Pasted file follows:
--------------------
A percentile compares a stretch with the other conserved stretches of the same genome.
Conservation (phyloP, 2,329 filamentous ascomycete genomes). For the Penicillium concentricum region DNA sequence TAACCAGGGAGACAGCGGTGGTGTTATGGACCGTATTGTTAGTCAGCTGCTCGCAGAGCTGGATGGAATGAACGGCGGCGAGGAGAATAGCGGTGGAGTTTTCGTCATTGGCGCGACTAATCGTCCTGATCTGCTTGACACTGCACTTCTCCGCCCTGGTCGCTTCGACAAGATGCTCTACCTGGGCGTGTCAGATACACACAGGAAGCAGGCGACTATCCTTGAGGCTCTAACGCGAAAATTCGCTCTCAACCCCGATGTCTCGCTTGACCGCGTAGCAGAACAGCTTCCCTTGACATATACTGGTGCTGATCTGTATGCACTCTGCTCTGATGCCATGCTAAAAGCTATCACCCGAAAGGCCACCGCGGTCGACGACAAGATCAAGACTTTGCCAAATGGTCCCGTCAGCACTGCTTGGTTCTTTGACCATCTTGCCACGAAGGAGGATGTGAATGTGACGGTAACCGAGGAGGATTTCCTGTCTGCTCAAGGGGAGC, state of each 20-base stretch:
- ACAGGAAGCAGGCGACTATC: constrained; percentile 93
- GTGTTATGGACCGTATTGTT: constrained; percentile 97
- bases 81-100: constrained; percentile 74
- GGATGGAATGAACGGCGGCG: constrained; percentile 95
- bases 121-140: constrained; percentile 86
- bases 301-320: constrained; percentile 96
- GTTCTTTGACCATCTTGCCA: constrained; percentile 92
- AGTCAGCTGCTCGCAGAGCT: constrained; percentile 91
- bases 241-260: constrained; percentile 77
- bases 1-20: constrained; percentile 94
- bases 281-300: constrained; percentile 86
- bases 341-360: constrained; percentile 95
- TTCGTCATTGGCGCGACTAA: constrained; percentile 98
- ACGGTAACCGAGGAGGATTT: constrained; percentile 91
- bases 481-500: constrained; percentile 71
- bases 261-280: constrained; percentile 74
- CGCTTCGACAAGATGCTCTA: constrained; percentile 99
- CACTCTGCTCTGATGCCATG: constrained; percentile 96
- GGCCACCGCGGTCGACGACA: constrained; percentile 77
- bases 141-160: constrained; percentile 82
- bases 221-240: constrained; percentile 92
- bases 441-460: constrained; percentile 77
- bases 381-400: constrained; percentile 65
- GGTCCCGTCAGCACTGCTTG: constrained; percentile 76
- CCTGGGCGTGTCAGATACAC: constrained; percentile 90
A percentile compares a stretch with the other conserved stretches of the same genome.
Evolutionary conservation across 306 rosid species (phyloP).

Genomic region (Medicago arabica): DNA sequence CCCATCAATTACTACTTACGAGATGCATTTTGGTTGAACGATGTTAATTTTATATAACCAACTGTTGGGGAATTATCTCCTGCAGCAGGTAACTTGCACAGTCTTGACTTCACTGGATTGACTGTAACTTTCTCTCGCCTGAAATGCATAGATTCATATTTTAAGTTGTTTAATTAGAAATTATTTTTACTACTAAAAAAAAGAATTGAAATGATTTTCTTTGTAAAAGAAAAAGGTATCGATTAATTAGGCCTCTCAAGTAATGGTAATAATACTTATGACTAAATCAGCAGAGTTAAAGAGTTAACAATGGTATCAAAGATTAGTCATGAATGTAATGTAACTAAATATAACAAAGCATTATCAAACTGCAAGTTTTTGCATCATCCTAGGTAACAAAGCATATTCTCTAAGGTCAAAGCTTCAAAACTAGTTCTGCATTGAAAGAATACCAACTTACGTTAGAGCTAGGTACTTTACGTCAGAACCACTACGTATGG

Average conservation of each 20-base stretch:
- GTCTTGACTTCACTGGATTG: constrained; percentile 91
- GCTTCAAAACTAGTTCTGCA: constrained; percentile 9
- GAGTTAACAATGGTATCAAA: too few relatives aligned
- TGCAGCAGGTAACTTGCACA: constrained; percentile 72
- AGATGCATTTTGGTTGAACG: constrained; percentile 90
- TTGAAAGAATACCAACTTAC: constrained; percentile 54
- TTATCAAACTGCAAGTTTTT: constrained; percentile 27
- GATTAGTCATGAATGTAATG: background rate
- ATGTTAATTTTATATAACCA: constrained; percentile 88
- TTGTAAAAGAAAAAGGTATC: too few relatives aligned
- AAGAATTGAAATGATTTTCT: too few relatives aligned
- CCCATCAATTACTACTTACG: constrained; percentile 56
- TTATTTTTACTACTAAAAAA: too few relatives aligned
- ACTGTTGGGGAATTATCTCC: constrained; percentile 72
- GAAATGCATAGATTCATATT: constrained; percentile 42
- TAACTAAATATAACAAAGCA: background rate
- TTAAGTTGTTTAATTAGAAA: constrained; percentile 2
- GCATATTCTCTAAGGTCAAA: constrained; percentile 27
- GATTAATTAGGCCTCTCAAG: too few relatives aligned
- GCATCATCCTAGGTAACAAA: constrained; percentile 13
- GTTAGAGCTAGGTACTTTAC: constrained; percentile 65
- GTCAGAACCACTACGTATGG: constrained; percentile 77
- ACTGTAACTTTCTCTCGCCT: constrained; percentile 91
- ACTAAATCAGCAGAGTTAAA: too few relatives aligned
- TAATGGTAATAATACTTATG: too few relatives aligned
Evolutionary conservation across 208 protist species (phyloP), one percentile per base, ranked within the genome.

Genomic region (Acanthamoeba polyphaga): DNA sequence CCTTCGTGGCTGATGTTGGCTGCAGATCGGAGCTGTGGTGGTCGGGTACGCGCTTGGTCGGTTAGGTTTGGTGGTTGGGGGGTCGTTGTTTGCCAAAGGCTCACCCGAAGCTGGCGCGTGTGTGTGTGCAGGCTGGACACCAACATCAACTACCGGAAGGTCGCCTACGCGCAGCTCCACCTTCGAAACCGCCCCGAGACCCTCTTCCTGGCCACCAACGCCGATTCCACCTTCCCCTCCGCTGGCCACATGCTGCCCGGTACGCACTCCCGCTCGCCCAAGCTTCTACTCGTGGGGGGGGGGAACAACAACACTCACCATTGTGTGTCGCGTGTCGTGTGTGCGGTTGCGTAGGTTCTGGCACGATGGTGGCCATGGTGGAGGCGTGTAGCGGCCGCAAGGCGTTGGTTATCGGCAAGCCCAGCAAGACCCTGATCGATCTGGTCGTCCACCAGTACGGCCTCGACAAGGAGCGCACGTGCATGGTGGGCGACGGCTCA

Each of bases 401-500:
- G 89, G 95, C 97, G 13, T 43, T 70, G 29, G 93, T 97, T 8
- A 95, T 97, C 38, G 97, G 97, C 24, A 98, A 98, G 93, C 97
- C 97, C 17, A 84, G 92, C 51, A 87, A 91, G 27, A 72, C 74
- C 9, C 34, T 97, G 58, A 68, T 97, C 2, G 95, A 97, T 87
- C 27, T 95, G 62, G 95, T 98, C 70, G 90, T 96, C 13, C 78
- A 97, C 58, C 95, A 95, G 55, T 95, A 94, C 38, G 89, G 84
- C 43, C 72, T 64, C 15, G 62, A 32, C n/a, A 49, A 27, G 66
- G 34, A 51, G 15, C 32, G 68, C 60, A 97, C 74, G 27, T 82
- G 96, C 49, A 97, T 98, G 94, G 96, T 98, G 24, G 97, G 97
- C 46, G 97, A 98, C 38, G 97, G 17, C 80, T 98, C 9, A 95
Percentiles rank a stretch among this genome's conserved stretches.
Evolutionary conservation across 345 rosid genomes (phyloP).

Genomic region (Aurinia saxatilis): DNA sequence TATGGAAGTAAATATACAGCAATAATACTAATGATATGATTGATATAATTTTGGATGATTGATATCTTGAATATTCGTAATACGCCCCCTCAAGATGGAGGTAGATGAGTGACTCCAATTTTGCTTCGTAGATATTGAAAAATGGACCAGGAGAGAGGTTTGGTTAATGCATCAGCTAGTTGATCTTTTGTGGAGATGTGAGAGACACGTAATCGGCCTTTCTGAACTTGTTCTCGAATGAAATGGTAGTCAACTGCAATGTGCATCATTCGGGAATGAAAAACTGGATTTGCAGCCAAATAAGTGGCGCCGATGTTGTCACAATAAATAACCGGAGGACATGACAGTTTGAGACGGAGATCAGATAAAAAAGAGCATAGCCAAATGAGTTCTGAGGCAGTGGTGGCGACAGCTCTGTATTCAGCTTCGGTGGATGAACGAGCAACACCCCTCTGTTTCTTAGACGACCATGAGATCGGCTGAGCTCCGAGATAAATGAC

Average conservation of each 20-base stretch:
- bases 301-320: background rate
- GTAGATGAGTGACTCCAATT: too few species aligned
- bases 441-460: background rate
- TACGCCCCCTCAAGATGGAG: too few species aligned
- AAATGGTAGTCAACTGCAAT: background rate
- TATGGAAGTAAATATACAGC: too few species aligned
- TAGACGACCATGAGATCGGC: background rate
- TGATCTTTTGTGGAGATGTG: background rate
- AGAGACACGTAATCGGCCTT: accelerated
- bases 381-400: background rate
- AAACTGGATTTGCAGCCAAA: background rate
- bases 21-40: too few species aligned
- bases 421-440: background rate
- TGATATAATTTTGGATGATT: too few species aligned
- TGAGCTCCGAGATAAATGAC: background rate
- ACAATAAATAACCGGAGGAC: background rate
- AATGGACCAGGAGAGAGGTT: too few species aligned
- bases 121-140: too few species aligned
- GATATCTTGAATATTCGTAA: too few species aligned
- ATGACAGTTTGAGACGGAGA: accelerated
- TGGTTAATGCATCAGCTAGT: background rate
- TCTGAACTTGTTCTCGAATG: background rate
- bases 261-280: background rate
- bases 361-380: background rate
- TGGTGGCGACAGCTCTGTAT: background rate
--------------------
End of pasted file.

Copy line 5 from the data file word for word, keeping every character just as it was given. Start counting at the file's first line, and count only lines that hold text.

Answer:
- bases 81-100: constrained; percentile 74